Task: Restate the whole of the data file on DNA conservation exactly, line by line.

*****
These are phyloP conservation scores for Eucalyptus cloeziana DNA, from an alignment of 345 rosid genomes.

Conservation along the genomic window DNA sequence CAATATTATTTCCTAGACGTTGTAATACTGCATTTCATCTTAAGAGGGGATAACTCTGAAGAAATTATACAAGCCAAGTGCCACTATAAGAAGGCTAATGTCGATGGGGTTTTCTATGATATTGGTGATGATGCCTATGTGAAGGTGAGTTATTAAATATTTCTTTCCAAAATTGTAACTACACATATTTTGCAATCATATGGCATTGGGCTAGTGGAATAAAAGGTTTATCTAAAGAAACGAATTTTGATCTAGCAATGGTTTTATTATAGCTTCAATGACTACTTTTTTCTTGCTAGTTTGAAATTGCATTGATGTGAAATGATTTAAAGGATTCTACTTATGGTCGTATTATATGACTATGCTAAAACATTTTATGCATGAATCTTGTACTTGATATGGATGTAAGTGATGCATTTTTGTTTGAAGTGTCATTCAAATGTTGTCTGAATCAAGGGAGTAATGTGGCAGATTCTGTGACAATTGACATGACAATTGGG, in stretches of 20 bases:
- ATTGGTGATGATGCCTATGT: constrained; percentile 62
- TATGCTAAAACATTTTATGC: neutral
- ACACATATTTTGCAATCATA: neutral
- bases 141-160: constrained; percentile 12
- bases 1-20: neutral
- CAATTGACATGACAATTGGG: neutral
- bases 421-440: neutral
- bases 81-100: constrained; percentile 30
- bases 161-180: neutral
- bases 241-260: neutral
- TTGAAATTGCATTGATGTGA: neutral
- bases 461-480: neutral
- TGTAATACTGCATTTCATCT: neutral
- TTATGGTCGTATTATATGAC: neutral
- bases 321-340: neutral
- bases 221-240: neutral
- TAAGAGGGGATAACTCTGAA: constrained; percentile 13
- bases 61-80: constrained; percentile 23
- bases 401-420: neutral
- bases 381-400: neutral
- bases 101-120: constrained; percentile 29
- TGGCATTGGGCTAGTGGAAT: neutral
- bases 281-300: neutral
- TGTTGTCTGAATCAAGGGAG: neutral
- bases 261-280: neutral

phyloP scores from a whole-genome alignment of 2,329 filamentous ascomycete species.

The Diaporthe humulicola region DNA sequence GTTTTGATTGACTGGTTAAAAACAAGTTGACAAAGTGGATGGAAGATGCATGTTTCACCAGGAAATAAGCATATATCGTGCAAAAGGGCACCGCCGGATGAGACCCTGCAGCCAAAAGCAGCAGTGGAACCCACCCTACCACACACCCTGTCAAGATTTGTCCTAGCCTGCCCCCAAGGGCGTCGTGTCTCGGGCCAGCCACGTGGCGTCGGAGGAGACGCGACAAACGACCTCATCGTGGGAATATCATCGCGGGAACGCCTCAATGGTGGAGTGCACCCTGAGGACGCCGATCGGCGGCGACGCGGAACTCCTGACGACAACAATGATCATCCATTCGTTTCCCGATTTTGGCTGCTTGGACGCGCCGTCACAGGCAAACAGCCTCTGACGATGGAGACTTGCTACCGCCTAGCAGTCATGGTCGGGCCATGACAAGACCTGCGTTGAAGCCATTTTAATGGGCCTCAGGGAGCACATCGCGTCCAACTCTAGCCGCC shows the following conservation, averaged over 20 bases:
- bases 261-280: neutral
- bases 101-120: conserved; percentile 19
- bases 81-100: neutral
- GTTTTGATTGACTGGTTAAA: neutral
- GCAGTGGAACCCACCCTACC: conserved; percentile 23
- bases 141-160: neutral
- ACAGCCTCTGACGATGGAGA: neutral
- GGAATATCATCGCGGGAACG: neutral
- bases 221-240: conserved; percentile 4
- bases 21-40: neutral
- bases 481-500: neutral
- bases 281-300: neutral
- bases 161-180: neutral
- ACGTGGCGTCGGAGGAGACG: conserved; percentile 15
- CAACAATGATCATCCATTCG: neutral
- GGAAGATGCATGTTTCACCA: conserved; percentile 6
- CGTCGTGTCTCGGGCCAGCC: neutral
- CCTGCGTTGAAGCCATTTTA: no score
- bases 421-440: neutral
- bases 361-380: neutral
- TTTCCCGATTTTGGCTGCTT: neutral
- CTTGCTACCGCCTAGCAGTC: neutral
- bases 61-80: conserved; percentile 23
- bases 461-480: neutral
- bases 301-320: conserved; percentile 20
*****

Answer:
These are phyloP conservation scores for Eucalyptus cloeziana DNA, from an alignment of 345 rosid genomes.

Conservation along the genomic window DNA sequence CAATATTATTTCCTAGACGTTGTAATACTGCATTTCATCTTAAGAGGGGATAACTCTGAAGAAATTATACAAGCCAAGTGCCACTATAAGAAGGCTAATGTCGATGGGGTTTTCTATGATATTGGTGATGATGCCTATGTGAAGGTGAGTTATTAAATATTTCTTTCCAAAATTGTAACTACACATATTTTGCAATCATATGGCATTGGGCTAGTGGAATAAAAGGTTTATCTAAAGAAACGAATTTTGATCTAGCAATGGTTTTATTATAGCTTCAATGACTACTTTTTTCTTGCTAGTTTGAAATTGCATTGATGTGAAATGATTTAAAGGATTCTACTTATGGTCGTATTATATGACTATGCTAAAACATTTTATGCATGAATCTTGTACTTGATATGGATGTAAGTGATGCATTTTTGTTTGAAGTGTCATTCAAATGTTGTCTGAATCAAGGGAGTAATGTGGCAGATTCTGTGACAATTGACATGACAATTGGG, in stretches of 20 bases:
- ATTGGTGATGATGCCTATGT: constrained; percentile 62
- TATGCTAAAACATTTTATGC: neutral
- ACACATATTTTGCAATCATA: neutral
- bases 141-160: constrained; percentile 12
- bases 1-20: neutral
- CAATTGACATGACAATTGGG: neutral
- bases 421-440: neutral
- bases 81-100: constrained; percentile 30
- bases 161-180: neutral
- bases 241-260: neutral
- TTGAAATTGCATTGATGTGA: neutral
- bases 461-480: neutral
- TGTAATACTGCATTTCATCT: neutral
- TTATGGTCGTATTATATGAC: neutral
- bases 321-340: neutral
- bases 221-240: neutral
- TAAGAGGGGATAACTCTGAA: constrained; percentile 13
- bases 61-80: constrained; percentile 23
- bases 401-420: neutral
- bases 381-400: neutral
- bases 101-120: constrained; percentile 29
- TGGCATTGGGCTAGTGGAAT: neutral
- bases 281-300: neutral
- TGTTGTCTGAATCAAGGGAG: neutral
- bases 261-280: neutral

phyloP scores from a whole-genome alignment of 2,329 filamentous ascomycete species.

The Diaporthe humulicola region DNA sequence GTTTTGATTGACTGGTTAAAAACAAGTTGACAAAGTGGATGGAAGATGCATGTTTCACCAGGAAATAAGCATATATCGTGCAAAAGGGCACCGCCGGATGAGACCCTGCAGCCAAAAGCAGCAGTGGAACCCACCCTACCACACACCCTGTCAAGATTTGTCCTAGCCTGCCCCCAAGGGCGTCGTGTCTCGGGCCAGCCACGTGGCGTCGGAGGAGACGCGACAAACGACCTCATCGTGGGAATATCATCGCGGGAACGCCTCAATGGTGGAGTGCACCCTGAGGACGCCGATCGGCGGCGACGCGGAACTCCTGACGACAACAATGATCATCCATTCGTTTCCCGATTTTGGCTGCTTGGACGCGCCGTCACAGGCAAACAGCCTCTGACGATGGAGACTTGCTACCGCCTAGCAGTCATGGTCGGGCCATGACAAGACCTGCGTTGAAGCCATTTTAATGGGCCTCAGGGAGCACATCGCGTCCAACTCTAGCCGCC shows the following conservation, averaged over 20 bases:
- bases 261-280: neutral
- bases 101-120: conserved; percentile 19
- bases 81-100: neutral
- GTTTTGATTGACTGGTTAAA: neutral
- GCAGTGGAACCCACCCTACC: conserved; percentile 23
- bases 141-160: neutral
- ACAGCCTCTGACGATGGAGA: neutral
- GGAATATCATCGCGGGAACG: neutral
- bases 221-240: conserved; percentile 4
- bases 21-40: neutral
- bases 481-500: neutral
- bases 281-300: neutral
- bases 161-180: neutral
- ACGTGGCGTCGGAGGAGACG: conserved; percentile 15
- CAACAATGATCATCCATTCG: neutral
- GGAAGATGCATGTTTCACCA: conserved; percentile 6
- CGTCGTGTCTCGGGCCAGCC: neutral
- CCTGCGTTGAAGCCATTTTA: no score
- bases 421-440: neutral
- bases 361-380: neutral
- TTTCCCGATTTTGGCTGCTT: neutral
- CTTGCTACCGCCTAGCAGTC: neutral
- bases 61-80: conserved; percentile 23
- bases 461-480: neutral
- bases 301-320: conserved; percentile 20